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This Brain Trust Is Really Smarting


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THIS BRAIN TRUST IS REALLY SMARTING

FOR HOMEOWNERS ANXIOUSLY watching their adjustable-rate mortgages shoot up, take comfort: Many members of the Clinton Administration's economic brain trust share your pain. A BUSINESS WEEK survey reveals that a goodly number of them have adjustable-rate mortgages, including Treasury Secretary Lloyd Bentsen. He chose an ARM late last year just as fixed-rate loans hit their lowest point in 20 years.

Other advisers bearing ARMs: Laura D'Andrea Tyson, head of the Council of Economic Advisers, and CEA member Joseph Stiglitz. Adding insult to injury, Stiglitz's 91-year-old father refinanced his Munster (Ind.) home to a fixed mortgage just when rates bottomed--and needles his son for missing the chance. CEA nominee Martin Neil Baily, who was overwhelmed with work at McKinsey & Co., never got around to refinancing the 9% fixed mortgage on his home in Maryland.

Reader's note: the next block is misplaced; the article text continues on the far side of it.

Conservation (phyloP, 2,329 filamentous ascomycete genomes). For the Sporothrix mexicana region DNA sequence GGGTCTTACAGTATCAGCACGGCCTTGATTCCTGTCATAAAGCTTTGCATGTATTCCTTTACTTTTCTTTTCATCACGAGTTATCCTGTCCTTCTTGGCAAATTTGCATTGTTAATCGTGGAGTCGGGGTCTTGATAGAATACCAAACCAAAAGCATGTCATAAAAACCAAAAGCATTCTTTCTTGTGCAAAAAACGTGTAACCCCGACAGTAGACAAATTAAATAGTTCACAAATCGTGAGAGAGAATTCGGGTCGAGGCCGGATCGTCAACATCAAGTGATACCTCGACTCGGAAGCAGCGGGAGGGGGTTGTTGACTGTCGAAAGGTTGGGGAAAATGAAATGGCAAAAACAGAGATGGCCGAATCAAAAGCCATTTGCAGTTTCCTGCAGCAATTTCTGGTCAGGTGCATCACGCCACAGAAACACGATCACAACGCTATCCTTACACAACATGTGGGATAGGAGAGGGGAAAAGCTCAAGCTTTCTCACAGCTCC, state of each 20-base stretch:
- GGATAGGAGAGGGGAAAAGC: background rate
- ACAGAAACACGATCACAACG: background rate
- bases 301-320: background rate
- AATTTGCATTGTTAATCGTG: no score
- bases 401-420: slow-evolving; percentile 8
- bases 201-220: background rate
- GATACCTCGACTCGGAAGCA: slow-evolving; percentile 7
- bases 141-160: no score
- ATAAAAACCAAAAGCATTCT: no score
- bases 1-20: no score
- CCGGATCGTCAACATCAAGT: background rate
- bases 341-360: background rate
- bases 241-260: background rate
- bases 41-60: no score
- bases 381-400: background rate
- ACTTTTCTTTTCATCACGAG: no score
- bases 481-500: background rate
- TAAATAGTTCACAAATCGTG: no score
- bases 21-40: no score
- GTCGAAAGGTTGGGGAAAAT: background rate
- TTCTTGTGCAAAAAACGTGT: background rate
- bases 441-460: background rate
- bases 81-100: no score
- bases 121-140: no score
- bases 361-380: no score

Then there's multimillionaire Robert E. Rubin, the former co-chairman of Goldman, Sachs & Co. who heads the National Economic Council. During New York City's mid-1970s real estate crash, Rubin bought a Manhattan co-op that has since soared in value. He paid cash. MORTGAGES OF THE

CLINTON ADMINISTRATION

ALICIA MUNNELL 15-yr fixed,

Ass't Treasury Sec'y 6.625%

LAURA TYSON ARM

Chairman, CEA

MARTIN NEIL BAILY 30-yr fixed,

CEA nominee 9%

EDITED BY PETER COY & JULIE TILSNER By Dean Foust


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